Written by: Kaitlin Groundwater
As a lifetime traveling fly angler, who now works in the fly-fishing travel industry, I have both experienced and observed several situations that can easily make or break a fly fishing trip. Here are five key lessons I’ve learned along the way that can make your adventure as exciting and enjoyable as possible. Happy travels!
1. Don’t buy a lifetime worth of flies in advance
An upcoming fly fishing trip is a thrilling prospect. Many eager anglers will do anything they can to ease the anticipation that builds between booking a trip and boarding the plane. This most frequently comes in the form of poring over “what’s working” blogs in order to stash up on the perfect selection of fish-fooling flies in advance. However, the savvy traveler saves the fly selection for those who experience that particular fishery every day, such as the guide or local fly shop. A lot can change over the course of several weeks, or even days, and what you thought was the perfect selection may end up being an unused box at the end of your trip. Things to stash up on in advance are the basics—such as leaders, tippet, strike indicators, and the like — which if unused during one particular trip can always be useful during a future day on the water.
2. Get to know your host or lodge manager
A great alternative way to channel your pre-trip enthusiasm is to remain in contact with the lodge or guide you will be visiting. There are several things that, if communicated before your arrival, can turn a great trip into a truly unforgettable one. For example, if you have a particular piece of water that you would like to fish, let your host or lodge manager know in advance. Some special spots, such as the remarkable spring creeks in southwestern Montana, are privately owned and may require a reservation in advance as well as a rod fee. Don’t let the fishing opportunity of a lifetime fall by the wayside and discuss with your lodge your fishing options before you arrive!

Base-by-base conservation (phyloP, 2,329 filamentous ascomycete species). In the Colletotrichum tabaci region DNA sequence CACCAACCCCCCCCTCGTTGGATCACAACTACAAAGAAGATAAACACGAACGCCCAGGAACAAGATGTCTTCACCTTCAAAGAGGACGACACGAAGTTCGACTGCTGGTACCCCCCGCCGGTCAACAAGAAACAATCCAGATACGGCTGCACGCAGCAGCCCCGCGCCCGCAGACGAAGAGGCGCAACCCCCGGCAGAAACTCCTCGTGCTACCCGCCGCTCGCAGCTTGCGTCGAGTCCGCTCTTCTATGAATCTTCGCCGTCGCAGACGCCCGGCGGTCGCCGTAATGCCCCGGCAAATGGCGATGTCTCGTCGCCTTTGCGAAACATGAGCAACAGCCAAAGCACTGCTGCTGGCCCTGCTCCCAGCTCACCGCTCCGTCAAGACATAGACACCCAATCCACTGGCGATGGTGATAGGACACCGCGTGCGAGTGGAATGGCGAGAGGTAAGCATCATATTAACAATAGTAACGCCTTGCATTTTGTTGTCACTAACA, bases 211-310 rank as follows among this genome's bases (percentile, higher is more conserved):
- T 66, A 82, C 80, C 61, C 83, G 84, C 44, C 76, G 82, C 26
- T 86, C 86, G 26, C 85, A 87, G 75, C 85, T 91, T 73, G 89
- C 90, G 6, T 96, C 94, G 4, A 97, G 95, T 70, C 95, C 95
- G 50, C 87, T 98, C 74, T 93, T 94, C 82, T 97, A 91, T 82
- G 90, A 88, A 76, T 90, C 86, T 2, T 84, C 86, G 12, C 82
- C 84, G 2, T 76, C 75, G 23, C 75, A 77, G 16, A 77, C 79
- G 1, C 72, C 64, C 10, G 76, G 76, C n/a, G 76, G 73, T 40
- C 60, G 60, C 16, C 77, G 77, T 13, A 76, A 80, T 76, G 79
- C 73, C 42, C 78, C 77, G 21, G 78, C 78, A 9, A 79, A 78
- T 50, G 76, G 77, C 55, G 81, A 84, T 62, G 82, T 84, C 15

3. Check-in with the lodge in advance to see what gear they can provide
We all love carrying our rod tube off a plane. It is a badge of honor signifying to the masses that you have arrived for more than just sightseeing. However, after many incidents of frantically dashing back onto planes to reclaim rods left in overhead compartments, I have learned a vital lesson. I now always opt to save my personal rods for local fisheries and instead use lodge or guide equipment when I can. Not only does this save the traveling angler from potentially being out several hundred dollars of lost gear, but also provides him or her opportunity to test run different rods. (Say, a Helios 2, for instance.) This is an easy way to minimize stress and focus on your strike indicator rather than your luggage.
4. You can’t over pack when it comes to layers
With all the space you now have in your suitcase from leaving gear at home, focus your packing on having the proper clothing for any weather incident. Here in Southwest Montana the sun may shine on Monday, snow on Tuesday, and rain on Wednesday. While the weather forecast can give you a pretty good idea of what you will need to bring, you will never regret having that extra base layer on a chilly Montana morning!
5. Have fun and make memories
When you’re traveling a long distance with the intention of catching fish, the occasional, but unavoidable slow day can be disheartening. However, there is lots revel in during a fly fishing vacation, whether it be the fizz of a local microbrew being cracked at the end the day, conversation with friends and fellow anglers, or the anticipation of a new day on the water. Don’t sweat the small stuff or small fish…enjoy every step of the way.
3 thoughts on “Pro Tips: 5 Things to Think About Before Leaving on a Fly-Fishing Trip”
Nice consice article. Good helpful information. Thanks for your efforts.
Good advice… time to start packing! 🙂
I enthusiastically second #3, especially when traveling to regions that have enhanced biosecurity measures, like Australia or New Zealand. You can save a lot of hassles if you’re able to avoid bringing waders and boots, even flies, with you and use what the lodge/guide can provide. And you won’t have to worry about having transported any invasives with you.